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Category: Continuous Delivery (Page 3 of 7)

Organisation antipattern: Integration Feature Branching

The Version Control Strategies series

  1. Organisation antipattern – Release Feature Branching
  2. Organisation pattern – Trunk Based Development
  3. Organisation antipattern – Integration Feature Branching
  4. Organisation antipattern – Build Feature Branching

Integration Feature Branching is overly-costly and unpredictable

Integration Feature Branching is a version control strategy where developers commit their changes to a shared remote branch of a source code repository prior to the shared trunk. Integration Feature Branching is applicable to both centralised Version Control Systems (VCS) and Distributed Version Control Systems (DVCS), with multiple variants of increasing complexity:

  • Type 1 – Integration branch and Trunk. This was originally used with VCSs such as Subversion and TFS
  • Type 2 – Feature branches, an Integration branch, and Trunk. This is used today with DVCSs such as Git and Mercurial
  • Type 3 – Feature release branches, feature branches, an Integration branch, and Trunk. This is advocated by Git Flow

In all Integration Feature Branching variants Trunk represents the latest production-ready state and Integration represents the latest completed changes ready for release. New features are developed on Integration (Type 1), or short-lived feature branches cut from Integration and merged back into Integration on completion (Types 2 and 3). When Integration contains a new feature it is merged into Trunk for release (Types 1 and 2), or a short-lived feature release branch cut from Integration and merged into Trunk and Integration on release (Type 3). When a production defect occurs it is fixed on a release branch cut from Trunk, then merged back to Integration (Types 1 and 2) or a feature release branch if one exists (Type 3).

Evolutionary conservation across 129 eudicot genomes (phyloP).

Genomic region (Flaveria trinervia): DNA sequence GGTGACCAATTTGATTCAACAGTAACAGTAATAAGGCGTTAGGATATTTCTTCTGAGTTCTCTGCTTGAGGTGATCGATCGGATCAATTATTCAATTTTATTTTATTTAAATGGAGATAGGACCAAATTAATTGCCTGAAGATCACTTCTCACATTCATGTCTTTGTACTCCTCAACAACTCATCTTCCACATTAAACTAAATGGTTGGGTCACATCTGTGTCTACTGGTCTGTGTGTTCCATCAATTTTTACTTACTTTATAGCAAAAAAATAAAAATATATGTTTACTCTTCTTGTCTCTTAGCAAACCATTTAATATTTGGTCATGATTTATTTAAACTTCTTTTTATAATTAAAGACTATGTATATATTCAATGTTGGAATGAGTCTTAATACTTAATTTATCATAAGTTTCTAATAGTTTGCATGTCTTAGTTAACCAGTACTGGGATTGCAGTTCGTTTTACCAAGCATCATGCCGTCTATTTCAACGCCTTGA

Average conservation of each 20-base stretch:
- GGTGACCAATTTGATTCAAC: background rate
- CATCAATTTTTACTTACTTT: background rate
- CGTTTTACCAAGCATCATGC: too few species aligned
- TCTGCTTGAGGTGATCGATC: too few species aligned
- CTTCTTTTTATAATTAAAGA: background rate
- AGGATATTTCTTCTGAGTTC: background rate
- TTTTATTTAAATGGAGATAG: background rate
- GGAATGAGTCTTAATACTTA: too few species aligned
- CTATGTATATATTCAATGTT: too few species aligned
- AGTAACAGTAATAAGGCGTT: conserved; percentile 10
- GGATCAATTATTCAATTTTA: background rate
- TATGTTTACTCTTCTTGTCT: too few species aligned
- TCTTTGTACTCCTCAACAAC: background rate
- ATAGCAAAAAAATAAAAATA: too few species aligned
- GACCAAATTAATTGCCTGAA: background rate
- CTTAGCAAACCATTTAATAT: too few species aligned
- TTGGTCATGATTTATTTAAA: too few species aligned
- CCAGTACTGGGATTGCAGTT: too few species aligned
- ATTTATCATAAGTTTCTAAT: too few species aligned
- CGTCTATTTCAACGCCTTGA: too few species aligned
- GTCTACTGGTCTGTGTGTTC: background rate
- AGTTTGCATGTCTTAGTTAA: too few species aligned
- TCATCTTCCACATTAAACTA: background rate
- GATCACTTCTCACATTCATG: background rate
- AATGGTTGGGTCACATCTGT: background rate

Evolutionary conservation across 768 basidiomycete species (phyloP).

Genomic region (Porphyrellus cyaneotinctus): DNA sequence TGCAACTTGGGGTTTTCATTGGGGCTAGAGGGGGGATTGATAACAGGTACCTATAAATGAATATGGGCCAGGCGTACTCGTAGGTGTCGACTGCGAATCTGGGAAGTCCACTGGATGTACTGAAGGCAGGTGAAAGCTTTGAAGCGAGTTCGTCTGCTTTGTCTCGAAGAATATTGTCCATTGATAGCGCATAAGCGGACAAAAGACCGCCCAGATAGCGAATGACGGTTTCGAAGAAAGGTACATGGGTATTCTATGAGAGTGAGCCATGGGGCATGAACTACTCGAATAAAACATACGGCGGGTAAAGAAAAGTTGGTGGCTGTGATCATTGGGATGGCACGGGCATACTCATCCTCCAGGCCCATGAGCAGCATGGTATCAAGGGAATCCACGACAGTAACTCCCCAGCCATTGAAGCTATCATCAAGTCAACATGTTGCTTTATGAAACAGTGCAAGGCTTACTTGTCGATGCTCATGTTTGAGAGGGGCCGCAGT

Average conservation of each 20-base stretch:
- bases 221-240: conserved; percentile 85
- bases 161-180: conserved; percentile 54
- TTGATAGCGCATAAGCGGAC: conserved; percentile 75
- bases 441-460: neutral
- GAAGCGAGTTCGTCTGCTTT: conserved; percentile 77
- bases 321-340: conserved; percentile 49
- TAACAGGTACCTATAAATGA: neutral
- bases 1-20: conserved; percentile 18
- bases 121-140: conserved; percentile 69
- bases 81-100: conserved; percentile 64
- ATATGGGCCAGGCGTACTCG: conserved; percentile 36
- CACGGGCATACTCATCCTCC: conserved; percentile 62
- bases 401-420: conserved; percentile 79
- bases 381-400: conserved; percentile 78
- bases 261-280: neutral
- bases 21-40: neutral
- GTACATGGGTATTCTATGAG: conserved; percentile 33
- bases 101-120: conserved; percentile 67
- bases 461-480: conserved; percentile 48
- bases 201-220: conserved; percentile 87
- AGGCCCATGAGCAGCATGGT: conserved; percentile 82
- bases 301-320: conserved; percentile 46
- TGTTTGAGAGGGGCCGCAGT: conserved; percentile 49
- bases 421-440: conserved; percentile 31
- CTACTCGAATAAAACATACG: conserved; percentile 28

Consider an organisation that provides an online Company Accounts Service, with its codebase maintained by a team practising Type 2 Integration Feature Branching. Initially two features are requested – F1 Computations and F2 Write Offs – so F1 and F2 feature branches are cut from Integration and developers commit their changes to F1 and F2.

Organisation Antipattern - Integration Feature Branching - Type 2 - 1

Two more features – F3 Bank Details and F4 Accounting Periods – then begin development, with F3 and F4 feature branches cut from Integration and developers committing to F3 and F4. F2 is completed and merged into Integration, and after testing it is merged into Trunk and regression tested before its production release. The F1 branch is briefly broken by a computations refactoring, with no impact on Integration.